Employee Retention: Big Company Tactics for Small Businesses
By: Emily Bennington, Monster Contributing Writer
First, the bad news about employee retention. According to a recent Monster study on employee loyalty, 82% of surveyed employees have updated their resume in the past six months. Moreover, a whopping 59% say they are looking for a job “all the time.”
This crisis in employee retention is obviously a huge headache for employers who need to keep A-players in place to achieve business goals. (If you’re constantly recruiting and training new hires, that’s time spent away from your customers, right? Not good.)
The pressure is even greater for small businesses, which often compete for talent against larger organizations with more resources to lure them away. This begs the question: What are they doing you’re not?
Often, the level of investment an employee makes in your business is directly proportional to how much you’re willing to invest in them. This is where small businesses can take a page from “big company” playbooks and implement programs that are proven to increase overall employee retention rates. Here are a few of the best for your consideration:
Will Sutton, Executive Vice-President of BB&T, credits the bank’s internal Leadership Development Program for significantly boosting employee retention rates. “We studied retention levels over a five year period and found that — for graduates of the Leadership Development Program — the rate was 76%.” Notably, Sutton says this is 45% higher than the average retention rate for new employees who do not come through the program.
Once participants are accepted, they commit to full-time learning for ten months at BB&T University in Winston-Salem, North Carolina. “The curriculum is broken down into four phases,” says Sutton. “In the first phase we work on developing leadership skills and banking knowledge.”
The second phase includes core competencies where participants learn more about their specific program track — commercial, retail, or corporate. “We use the third phase to really drill down into the skills needed to succeed in each track; in the fourth phase, all participants are brought together again and given the opportunity to run their own bank through an online simulation.”
While the Leadership Development Program represents a considerable up-front investment in new staff, Sutton believes it’s worth it, especially when compared to the cost of high turnover. “Pay now,” he says, “or pay later.”
Formal Mentoring Programs
Sodexo is another organization seeing real bottom-line employee retention benefits that come from staff development. The food and facilities giant offers a mentoring program that Jodi Davidson, Director of Diversity & Inclusion Initiatives, says reaps a 2-to-1 return on investment.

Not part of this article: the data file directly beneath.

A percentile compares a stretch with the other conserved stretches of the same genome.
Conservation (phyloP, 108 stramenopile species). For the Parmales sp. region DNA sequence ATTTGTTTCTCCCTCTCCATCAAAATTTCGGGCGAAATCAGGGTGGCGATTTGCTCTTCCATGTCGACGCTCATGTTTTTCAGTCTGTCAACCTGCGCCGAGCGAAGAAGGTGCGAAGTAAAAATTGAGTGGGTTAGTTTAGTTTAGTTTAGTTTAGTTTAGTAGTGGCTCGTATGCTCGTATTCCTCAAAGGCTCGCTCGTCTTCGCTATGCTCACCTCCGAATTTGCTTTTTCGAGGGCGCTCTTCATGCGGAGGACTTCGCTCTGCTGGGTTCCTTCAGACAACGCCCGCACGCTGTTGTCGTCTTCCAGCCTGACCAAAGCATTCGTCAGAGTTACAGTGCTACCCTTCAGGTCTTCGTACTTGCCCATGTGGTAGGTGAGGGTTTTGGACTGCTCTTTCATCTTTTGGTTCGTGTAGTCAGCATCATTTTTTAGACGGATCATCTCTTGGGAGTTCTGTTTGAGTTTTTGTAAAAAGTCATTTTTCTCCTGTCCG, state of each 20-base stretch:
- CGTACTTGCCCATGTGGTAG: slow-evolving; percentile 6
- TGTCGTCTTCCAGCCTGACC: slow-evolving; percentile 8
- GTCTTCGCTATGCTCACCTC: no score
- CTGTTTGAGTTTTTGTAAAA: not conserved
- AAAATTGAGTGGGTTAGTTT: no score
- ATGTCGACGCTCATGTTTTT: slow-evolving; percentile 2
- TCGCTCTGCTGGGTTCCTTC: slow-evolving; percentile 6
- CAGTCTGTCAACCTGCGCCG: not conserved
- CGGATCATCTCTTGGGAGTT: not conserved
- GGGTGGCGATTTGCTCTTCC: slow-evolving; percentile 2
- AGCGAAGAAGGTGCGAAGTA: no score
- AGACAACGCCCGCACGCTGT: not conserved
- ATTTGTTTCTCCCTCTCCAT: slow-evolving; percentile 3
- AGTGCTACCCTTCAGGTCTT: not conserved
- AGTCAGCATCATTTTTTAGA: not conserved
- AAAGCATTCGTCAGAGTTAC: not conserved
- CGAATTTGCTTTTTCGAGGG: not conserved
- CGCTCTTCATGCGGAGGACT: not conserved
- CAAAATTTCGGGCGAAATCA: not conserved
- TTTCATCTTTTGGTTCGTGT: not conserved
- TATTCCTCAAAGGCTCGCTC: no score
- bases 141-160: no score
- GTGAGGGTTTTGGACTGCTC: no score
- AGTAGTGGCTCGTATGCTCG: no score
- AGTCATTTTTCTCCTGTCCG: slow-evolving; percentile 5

“Our studies show that for every one dollar we invest in the program, we get two dollars back in things like reduced turnover, increased productivity, increased customer satisfaction, and more efficient management overall.”
Davidson says a big key to the program’s success is the support provided by Sodexo’s mentoring implementation team. “We check-in with each pairing at the two month mark just to see how things are going,” she says. “If it’s what we call a ‘red-flag’, the team will step in with additional coaching and a bit more follow-up.”
If the relationship is progressing and set goals are being met, the mentoring implementation team will reach out again with email surveys at six months, twelve months, and six months after the program is complete.
Sodexo also hosts webinars at the four and eight month mark for additional training on communication and strategic leadership. “The Spirit of Mentoring program provides both professional and personal development for our employees,” says Davidson.
“Mentees are achieving their goals and gaining self-confidence, while mentors are honing their communication and leadership skills, and have the opportunity to ‘give back’.”
If creating a full-scale development program is more than you’re willing to tackle at the moment, an easier tactic may be to simply recognize your professionals for a job well done.
“When employees feel recognized by their employer, studies show they are more satisfied in their jobs.” Hebert also says recognition is “an action, not an item,” meaning you don’t need to invest in any fancy awards or hardware. You simply encourage everyone in your organization to “catch” their peers doing something right.
“The best recognition programs aren’t really ‘programs’ at all,” he says. “There’s no start or end date, only the act of saying to someone — in front of other people — ‘you did good.’” In other words, this is one area where small companies can play “big” indeed.
Emily Bennington is coauthor of Effective Immediately: How to Fit In, Stand Out, and Move Up at Your First Real Job. She is a frequent speaker on the topic of career success and the founder of Professional Studio 365, which provides onboarding services to new grads and their employers. She can be found online at www.professionalstudio365.com or on Twitter @EmilyBennington.